Expository preaching not a matter of style
FORT WORTH, Texas (SWBTS) – Paul’s charge to Timothy to “Preach the Word” could be heard reverberating in every session of the fourth annual Expository Preaching Workshop, Feb. 25-26. Students joined pastors from around the country at Southwestern Baptist Theological Seminary to learn foundations and strategies for creative expositional preaching.
“Every called of God preacher has to face that command of the Lord,” Jerry Vines, pastor emeritus of First Baptist Church of Jacksonville, Fla., said in reference to the apostle’s charge to his protégé. Vines led a session on preaching through the book of Philippians and then gave an example of an expository sermon during chapel.
Steven Smith, assistant professor of preaching and James T. Draper Jr. Chair of Pastoral Ministry at Southwestern, discussed the current obsession with styles of worship and how it affects the way many preach. He claimed that “Expository preaching is not a style; it is a theologically driven philosophy of ministry.”
“An obsession with style is universal in the church,” Smith said, adding, “It is the temptation of every person to mount the pulpit and, in the back of your mind, thinking, ‘How can I manage my reputation as a good preacher.’” This danger crosses all styles, whether traditional, contemporary, seeker or emergent.
Smith said the preacher must die to himself and become invisible in order to avoid getting in the way of people seeing Christ. “(Expository) Preaching is God revealing Himself through the person of Christ, Christ revealing Himself through the Word, and the Word then being revealed to the people through the preacher. In this limited way, the preacher stands in God’s direct revelation of Himself,” Smith said.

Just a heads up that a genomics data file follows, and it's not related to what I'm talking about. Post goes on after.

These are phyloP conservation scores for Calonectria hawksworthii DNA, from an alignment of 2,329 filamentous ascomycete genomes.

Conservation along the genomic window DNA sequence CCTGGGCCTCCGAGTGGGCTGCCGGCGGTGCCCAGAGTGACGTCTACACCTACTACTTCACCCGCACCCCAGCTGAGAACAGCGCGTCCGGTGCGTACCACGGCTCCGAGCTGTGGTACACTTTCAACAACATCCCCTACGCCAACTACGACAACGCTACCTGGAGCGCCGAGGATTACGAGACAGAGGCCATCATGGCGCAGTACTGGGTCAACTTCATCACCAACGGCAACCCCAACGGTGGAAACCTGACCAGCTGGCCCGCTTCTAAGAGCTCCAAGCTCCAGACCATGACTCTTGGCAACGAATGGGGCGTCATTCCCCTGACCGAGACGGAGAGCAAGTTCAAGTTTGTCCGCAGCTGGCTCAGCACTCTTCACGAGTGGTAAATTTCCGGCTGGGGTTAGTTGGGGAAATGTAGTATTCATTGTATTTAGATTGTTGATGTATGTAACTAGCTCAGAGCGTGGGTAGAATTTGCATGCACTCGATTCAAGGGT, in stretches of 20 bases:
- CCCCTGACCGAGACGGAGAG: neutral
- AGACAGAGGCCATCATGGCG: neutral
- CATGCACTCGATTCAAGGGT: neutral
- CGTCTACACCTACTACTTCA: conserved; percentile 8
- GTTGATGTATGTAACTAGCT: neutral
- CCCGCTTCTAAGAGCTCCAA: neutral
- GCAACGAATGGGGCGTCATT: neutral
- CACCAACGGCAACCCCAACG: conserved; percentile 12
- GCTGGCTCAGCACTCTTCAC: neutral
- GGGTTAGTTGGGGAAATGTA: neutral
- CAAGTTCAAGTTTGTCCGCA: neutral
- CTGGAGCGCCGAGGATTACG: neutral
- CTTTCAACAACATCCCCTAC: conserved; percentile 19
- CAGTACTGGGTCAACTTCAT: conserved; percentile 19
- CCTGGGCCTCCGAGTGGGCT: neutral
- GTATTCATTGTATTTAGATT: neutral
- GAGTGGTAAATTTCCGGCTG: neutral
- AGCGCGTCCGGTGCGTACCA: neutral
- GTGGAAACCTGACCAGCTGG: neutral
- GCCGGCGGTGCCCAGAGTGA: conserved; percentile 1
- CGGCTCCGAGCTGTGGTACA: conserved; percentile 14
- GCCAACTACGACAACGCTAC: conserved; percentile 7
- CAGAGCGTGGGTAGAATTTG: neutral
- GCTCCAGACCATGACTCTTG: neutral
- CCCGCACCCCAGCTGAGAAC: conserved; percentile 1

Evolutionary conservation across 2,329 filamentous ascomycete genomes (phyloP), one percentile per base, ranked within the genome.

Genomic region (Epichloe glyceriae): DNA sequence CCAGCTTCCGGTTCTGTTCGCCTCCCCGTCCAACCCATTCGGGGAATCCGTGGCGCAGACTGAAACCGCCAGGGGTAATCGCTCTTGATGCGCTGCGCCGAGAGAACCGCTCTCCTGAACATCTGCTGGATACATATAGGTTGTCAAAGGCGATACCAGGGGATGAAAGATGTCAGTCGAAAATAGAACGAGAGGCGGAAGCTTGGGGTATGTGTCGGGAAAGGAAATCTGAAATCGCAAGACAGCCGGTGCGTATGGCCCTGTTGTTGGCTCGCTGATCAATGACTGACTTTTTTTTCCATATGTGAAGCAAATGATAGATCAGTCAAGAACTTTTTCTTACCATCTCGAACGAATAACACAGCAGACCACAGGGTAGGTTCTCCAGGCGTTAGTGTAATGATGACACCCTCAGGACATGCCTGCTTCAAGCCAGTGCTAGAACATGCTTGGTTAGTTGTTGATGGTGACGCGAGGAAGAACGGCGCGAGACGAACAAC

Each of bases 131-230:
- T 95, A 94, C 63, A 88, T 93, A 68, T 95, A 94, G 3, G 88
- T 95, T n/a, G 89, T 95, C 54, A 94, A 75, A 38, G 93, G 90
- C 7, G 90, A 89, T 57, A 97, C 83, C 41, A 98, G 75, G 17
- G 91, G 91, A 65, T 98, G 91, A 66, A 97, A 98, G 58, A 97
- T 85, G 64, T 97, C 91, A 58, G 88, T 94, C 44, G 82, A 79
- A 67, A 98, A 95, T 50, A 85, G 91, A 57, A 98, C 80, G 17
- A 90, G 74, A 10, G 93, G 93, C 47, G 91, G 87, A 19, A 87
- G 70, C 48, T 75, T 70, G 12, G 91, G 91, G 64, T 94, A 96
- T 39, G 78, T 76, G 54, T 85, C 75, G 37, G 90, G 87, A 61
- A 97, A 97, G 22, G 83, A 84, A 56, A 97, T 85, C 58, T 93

He outlined the difference between text-centered sermons and text-driven sermons. In text-centered preaching, he said, “The preacher takes a text of Scripture and all the points of the sermon come from the text, but it is not driven by the structure of the text.” In contrast, text-driven preaching allows the substance, structure and style of the text to dictate one’s preaching. For example, if the structure of the text is inductive, then the sermon should take on an inductive structure.
John Meador, pastor of First Baptist Church of Euless, Texas, led two sessions. In the first session, he preached on the passage in Ephesians 6 about the “Armor of God” and used authentic military armor to illustrate his points. In his second session, he discussed effective techniques and strategies for using illustrations, such as using a creative team to help in sermon planning.
Alan Streett, W. A. Criswell Chair of Expository Preaching at the Criswell College in Dallas, Texas, and author of The Effective Invitation, challenged conference participants to plan out the invitation as part of the sermon. “The invitation is the conclusion of an evangelistic message,” he said. “It is the application part of the sermon. And I’m convinced that preachers cannot make that transition because they add or tack on an invitation to the end of the sermon, and therefore, the presentation is disjointed.”
Calvin Pearson, assistant dean for preaching and pastoral studies at Southwestern, explained the use of rhetoric in preaching, and David Allen, dean of the school of theology at Southwestern, exhorted participants to forget about being great preachers and strive, instead, to do great preaching.
In the final session of the conference, President Paige Patterson said, “Some people have said that exposition is boring; it often is. But if it is, the fault is not with the exposition; the fault is with the preacher.” He explained that the text will never transform the lives of the audience unless it first transforms the life of the preacher.
Patterson considers expository preaching one of the most effective ways to teach a congregation how to read the Bible. Southwestern is committed to raising up a generation of preachers who faithfully preach the Word.